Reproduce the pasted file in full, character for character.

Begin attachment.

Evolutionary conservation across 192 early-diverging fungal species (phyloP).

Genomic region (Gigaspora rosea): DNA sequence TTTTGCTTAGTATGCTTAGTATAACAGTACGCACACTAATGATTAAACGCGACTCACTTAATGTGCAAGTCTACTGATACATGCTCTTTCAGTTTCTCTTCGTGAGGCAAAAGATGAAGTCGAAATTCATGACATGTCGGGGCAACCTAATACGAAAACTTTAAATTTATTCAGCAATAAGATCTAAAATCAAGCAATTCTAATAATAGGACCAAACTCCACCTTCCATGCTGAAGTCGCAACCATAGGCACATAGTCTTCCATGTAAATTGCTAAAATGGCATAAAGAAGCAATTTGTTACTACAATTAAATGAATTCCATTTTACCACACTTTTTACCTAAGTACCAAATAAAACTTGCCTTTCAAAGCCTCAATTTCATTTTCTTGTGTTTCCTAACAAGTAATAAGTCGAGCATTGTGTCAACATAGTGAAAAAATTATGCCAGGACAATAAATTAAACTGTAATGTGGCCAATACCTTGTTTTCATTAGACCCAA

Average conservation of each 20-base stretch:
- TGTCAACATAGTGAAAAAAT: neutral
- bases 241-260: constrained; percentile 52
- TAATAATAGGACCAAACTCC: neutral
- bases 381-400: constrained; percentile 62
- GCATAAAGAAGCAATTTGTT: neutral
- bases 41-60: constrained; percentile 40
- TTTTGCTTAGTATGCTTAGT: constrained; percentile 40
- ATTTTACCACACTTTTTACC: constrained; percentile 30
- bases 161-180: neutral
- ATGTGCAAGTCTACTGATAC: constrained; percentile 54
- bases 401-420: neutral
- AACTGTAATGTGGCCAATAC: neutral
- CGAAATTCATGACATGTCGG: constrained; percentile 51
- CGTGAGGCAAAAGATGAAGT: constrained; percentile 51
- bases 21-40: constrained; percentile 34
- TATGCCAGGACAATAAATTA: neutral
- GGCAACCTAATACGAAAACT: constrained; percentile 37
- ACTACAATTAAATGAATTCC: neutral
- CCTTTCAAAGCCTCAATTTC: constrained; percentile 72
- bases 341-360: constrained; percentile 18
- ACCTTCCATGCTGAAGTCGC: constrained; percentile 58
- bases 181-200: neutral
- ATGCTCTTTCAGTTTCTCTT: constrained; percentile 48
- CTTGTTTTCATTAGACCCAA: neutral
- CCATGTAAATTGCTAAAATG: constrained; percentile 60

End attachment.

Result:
Evolutionary conservation across 192 early-diverging fungal species (phyloP).

Genomic region (Gigaspora rosea): DNA sequence TTTTGCTTAGTATGCTTAGTATAACAGTACGCACACTAATGATTAAACGCGACTCACTTAATGTGCAAGTCTACTGATACATGCTCTTTCAGTTTCTCTTCGTGAGGCAAAAGATGAAGTCGAAATTCATGACATGTCGGGGCAACCTAATACGAAAACTTTAAATTTATTCAGCAATAAGATCTAAAATCAAGCAATTCTAATAATAGGACCAAACTCCACCTTCCATGCTGAAGTCGCAACCATAGGCACATAGTCTTCCATGTAAATTGCTAAAATGGCATAAAGAAGCAATTTGTTACTACAATTAAATGAATTCCATTTTACCACACTTTTTACCTAAGTACCAAATAAAACTTGCCTTTCAAAGCCTCAATTTCATTTTCTTGTGTTTCCTAACAAGTAATAAGTCGAGCATTGTGTCAACATAGTGAAAAAATTATGCCAGGACAATAAATTAAACTGTAATGTGGCCAATACCTTGTTTTCATTAGACCCAA

Average conservation of each 20-base stretch:
- TGTCAACATAGTGAAAAAAT: neutral
- bases 241-260: constrained; percentile 52
- TAATAATAGGACCAAACTCC: neutral
- bases 381-400: constrained; percentile 62
- GCATAAAGAAGCAATTTGTT: neutral
- bases 41-60: constrained; percentile 40
- TTTTGCTTAGTATGCTTAGT: constrained; percentile 40
- ATTTTACCACACTTTTTACC: constrained; percentile 30
- bases 161-180: neutral
- ATGTGCAAGTCTACTGATAC: constrained; percentile 54
- bases 401-420: neutral
- AACTGTAATGTGGCCAATAC: neutral
- CGAAATTCATGACATGTCGG: constrained; percentile 51
- CGTGAGGCAAAAGATGAAGT: constrained; percentile 51
- bases 21-40: constrained; percentile 34
- TATGCCAGGACAATAAATTA: neutral
- GGCAACCTAATACGAAAACT: constrained; percentile 37
- ACTACAATTAAATGAATTCC: neutral
- CCTTTCAAAGCCTCAATTTC: constrained; percentile 72
- bases 341-360: constrained; percentile 18
- ACCTTCCATGCTGAAGTCGC: constrained; percentile 58
- bases 181-200: neutral
- ATGCTCTTTCAGTTTCTCTT: constrained; percentile 48
- CTTGTTTTCATTAGACCCAA: neutral
- CCATGTAAATTGCTAAAATG: constrained; percentile 60